'The name Higgler means travelling around selling items. Originating in Jamaica and empowering locals in times of slavery, we believe it fits our ethos perfectly.'
pleasure to spend a few months in the magical country, filling myself with ackee and saltfish, banana fritters and soaking up my Nannie's love.
As I learnt to cook fried fish, Nannie told me stories of her childhood where she would pull up weeds with her friends to use as hair for a doll. When I asked what she used as a head she looked at me baffled and laughed. 'Why does it need a head?' she said. She always knows how to make me smile, but little stories like this also remind me just how different life can be depending on the country that you’re born in.
When she was a young child, she was a Higgler of sorts herself. Growing up in the countryside she would grow food in the garden, and then venture to the market to trade or swap it for other things the family needed. Even now, every morning at the crack of dawn she is in her field, machete in tow.
When I did a little more digging, I found out that Higglers were the backbone of Jamaican society dating back to times of slavery. Slave masters realised it was cheaper for the slaves to grow their own food, but many of them would grow enough to also feed their own families then sell/barter with other people on the island.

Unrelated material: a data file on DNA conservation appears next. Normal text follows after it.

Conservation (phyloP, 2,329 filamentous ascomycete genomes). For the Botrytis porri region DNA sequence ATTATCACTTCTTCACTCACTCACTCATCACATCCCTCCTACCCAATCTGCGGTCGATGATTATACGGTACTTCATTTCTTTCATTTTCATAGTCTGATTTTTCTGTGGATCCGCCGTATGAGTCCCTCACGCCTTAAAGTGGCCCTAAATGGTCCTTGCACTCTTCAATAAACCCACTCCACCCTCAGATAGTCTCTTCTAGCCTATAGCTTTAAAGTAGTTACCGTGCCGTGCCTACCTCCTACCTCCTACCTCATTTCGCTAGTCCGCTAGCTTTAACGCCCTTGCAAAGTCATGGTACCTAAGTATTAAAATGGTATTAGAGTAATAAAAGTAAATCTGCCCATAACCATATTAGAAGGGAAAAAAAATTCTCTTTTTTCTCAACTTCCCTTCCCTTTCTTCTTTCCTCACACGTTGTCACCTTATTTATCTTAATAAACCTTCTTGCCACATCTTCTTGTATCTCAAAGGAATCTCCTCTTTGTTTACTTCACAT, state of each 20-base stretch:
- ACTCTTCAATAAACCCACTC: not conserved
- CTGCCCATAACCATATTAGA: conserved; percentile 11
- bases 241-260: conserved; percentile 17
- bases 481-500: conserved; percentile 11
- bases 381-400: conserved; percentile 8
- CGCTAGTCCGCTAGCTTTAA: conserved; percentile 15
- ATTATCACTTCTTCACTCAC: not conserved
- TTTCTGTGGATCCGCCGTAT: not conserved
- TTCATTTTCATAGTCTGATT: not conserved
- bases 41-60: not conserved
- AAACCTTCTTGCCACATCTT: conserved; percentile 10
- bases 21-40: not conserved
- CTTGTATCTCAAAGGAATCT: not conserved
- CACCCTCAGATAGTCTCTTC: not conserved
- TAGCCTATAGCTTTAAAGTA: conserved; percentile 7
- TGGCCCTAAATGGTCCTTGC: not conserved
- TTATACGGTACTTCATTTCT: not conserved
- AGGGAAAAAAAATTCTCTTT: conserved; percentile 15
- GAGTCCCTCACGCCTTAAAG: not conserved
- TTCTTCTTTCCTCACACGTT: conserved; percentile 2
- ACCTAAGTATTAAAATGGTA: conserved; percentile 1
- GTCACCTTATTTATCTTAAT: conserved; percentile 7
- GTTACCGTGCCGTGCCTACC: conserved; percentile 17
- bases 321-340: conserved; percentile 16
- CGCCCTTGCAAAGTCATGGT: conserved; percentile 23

Markets began to develop in main port towns on Sundays to avoid disrupting work on the estate. This was a great opportunity for slaves as they had the chance to socialise which was otherwise forbidden. It was here that information on resistance movements were discussed.
Post emancipation, the number of Higglers on the island continued to increase dramatically as the newly freed people had experience in Higgling and farming.
The Higgler profession and market trading played a big part in the country’s eventual freedom, as it provided a platform for them to earn money. The market was where information on the resistance movements spread, and also housed a captive audience for missionaries to spread the word of Christianity. This became a crucial part of the ex-slaves lives as they struggled against economic oppression.
Even now being a Higgler is still a thriving business in Jamaica, one which is actually dominated by women.